U2 – premiere new promo video for current single ‘Every Breaking Wave’ – watch

U2 - premiere new promo video for current single 'Every Breaking Wave' - watch

From U2’s latest album Songs Of Innocence, the video for ‘Every Breaking Wave’ is directed by Belfast-born Aoife McArdle and drawn from her 13-minute short film of the same name.

Set against the social and political turmoil of early 1980s Northern Ireland where McArdle grew up, the film ‘Every Breaking Wave’ is built around themes of emotional abandon and the uncertainty of romantic relationships. The story follows two teenagers, one Catholic and the other Protestant, who fall in love amidst ongoing violence. The short film’s emotional core is centered around ‘Every Breaking Wave’ and ‘The Troubles’, two tracks drawn from U2’s most recent album Songs of Innocence

Watch ‘Every Breaking Wave’ BELOW:


U2 – Every Breaking Wave on MUZU.TV.

The film is already garnering praise and winning fans. Filmmaker Spike Jonze had not seen McArdle’s work previously but ‘was really taken’ with her film.

‘She captured that feeling and size of life of being a teenager and of first love so well. She drifts between the reality of friends and first love into fantasy so effortlessly and romantically. It’s a perfect little gem of a romance movie.’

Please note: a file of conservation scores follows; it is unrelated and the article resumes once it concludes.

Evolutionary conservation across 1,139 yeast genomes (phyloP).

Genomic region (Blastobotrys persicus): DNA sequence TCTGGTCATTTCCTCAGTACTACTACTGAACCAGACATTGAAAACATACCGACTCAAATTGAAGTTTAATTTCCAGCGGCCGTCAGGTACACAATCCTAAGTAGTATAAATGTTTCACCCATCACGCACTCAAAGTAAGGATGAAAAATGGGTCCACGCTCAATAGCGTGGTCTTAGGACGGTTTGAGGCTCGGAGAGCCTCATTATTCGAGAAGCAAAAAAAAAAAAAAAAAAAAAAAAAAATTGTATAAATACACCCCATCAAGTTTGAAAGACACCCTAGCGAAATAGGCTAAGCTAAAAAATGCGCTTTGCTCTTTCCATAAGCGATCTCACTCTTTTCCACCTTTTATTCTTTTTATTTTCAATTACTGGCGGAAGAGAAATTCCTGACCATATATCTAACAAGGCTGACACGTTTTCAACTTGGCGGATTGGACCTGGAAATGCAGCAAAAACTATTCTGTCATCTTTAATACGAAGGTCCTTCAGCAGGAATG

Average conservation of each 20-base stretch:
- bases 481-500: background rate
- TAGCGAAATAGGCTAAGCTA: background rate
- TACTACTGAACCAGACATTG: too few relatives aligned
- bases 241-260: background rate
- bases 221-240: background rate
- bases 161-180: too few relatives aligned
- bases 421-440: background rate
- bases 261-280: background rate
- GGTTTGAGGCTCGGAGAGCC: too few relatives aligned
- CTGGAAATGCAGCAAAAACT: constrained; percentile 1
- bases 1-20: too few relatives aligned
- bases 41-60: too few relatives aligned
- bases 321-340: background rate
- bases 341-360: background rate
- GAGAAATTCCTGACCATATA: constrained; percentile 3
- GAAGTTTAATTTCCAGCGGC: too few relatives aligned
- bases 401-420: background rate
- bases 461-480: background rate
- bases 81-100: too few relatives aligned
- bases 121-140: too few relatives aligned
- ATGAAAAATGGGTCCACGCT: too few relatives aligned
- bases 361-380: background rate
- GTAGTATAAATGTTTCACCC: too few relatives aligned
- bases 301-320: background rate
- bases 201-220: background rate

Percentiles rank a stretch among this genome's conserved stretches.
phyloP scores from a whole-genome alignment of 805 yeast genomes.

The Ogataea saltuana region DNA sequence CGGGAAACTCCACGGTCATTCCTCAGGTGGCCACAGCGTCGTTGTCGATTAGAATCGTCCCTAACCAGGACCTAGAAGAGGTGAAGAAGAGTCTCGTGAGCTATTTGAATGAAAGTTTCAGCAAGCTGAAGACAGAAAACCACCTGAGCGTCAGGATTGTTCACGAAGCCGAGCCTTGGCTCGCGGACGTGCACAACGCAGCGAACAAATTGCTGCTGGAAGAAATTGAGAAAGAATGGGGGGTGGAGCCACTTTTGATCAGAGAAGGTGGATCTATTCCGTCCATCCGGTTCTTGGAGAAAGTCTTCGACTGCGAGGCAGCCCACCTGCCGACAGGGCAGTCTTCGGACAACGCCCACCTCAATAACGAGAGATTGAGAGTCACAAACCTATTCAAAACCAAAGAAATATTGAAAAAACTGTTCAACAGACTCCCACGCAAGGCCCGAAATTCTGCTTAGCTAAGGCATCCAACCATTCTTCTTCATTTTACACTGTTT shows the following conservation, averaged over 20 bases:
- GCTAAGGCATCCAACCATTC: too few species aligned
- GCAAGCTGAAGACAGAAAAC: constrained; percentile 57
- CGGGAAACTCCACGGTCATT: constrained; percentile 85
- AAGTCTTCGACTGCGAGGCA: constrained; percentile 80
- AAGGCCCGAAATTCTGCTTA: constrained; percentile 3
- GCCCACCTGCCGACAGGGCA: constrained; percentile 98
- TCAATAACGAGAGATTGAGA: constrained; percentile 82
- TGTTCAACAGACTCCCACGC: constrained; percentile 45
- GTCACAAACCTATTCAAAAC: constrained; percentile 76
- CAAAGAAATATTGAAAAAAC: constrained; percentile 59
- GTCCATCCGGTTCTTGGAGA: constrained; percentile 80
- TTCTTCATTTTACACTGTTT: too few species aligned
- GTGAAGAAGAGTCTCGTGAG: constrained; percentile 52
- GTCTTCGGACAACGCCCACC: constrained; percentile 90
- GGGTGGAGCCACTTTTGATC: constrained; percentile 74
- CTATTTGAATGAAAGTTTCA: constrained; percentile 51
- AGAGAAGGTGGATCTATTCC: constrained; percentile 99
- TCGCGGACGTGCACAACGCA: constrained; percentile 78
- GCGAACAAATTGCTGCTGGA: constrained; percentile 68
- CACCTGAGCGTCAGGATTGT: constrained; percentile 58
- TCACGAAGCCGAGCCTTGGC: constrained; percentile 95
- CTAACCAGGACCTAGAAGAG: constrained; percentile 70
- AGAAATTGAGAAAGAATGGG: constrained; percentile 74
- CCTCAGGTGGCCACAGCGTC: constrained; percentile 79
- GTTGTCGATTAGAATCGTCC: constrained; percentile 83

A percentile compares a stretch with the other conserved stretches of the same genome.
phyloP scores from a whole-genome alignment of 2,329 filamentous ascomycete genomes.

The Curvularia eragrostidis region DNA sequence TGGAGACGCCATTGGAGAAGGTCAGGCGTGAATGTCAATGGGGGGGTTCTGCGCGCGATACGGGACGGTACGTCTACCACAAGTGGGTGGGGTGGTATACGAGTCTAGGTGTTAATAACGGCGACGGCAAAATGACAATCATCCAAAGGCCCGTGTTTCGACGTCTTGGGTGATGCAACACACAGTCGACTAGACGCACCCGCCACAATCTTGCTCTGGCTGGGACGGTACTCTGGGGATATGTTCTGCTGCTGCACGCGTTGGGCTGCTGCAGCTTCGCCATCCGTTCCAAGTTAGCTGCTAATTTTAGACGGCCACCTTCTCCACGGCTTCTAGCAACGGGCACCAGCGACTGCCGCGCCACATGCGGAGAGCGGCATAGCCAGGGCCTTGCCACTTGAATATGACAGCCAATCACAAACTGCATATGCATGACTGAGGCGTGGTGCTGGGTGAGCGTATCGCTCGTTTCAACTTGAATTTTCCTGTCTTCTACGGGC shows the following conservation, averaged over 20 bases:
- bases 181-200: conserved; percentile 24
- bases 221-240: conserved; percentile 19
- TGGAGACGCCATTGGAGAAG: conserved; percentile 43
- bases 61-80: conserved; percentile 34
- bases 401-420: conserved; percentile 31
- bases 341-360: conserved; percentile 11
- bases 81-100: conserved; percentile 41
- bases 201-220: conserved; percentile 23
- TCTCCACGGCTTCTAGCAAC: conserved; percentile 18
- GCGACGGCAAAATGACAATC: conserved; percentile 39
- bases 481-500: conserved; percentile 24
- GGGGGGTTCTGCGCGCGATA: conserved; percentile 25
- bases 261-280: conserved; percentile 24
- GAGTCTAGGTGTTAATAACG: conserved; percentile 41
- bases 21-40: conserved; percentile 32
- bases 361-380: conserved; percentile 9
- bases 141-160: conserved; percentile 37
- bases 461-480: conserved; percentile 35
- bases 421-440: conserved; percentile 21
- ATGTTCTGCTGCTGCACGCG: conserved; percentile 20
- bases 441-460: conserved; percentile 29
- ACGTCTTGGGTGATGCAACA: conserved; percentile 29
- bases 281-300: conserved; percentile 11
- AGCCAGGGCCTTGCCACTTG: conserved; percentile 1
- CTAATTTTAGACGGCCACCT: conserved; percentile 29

Hotel Rwanda writer/director Terry George says McArdle has pulled off one of the most difficult tasks facing any filmmaker. ‘She has taken a Romeo and Juliet romance, set in the back streets and alleyways of Belfast, and created a universal story.
‘Aoife has captured the tragedy of our young men and women, so full of life and passion, energy and possibility, being swallowed up by the destroying rage of poverty, bigotry and repression.’

As for the band, whose song inspired the film, Edge says they find the finished film ‘extraordinary’.

‘The Aoife McArdle short film expands on the theme of Songs of innocence which was largely rooted in our experience growing up in the early eighties in Dublin.
Aoife chose west Belfast in the same period, as it was the neighbourhood that was so formative to her. We think her work is something pretty extraordinary.’

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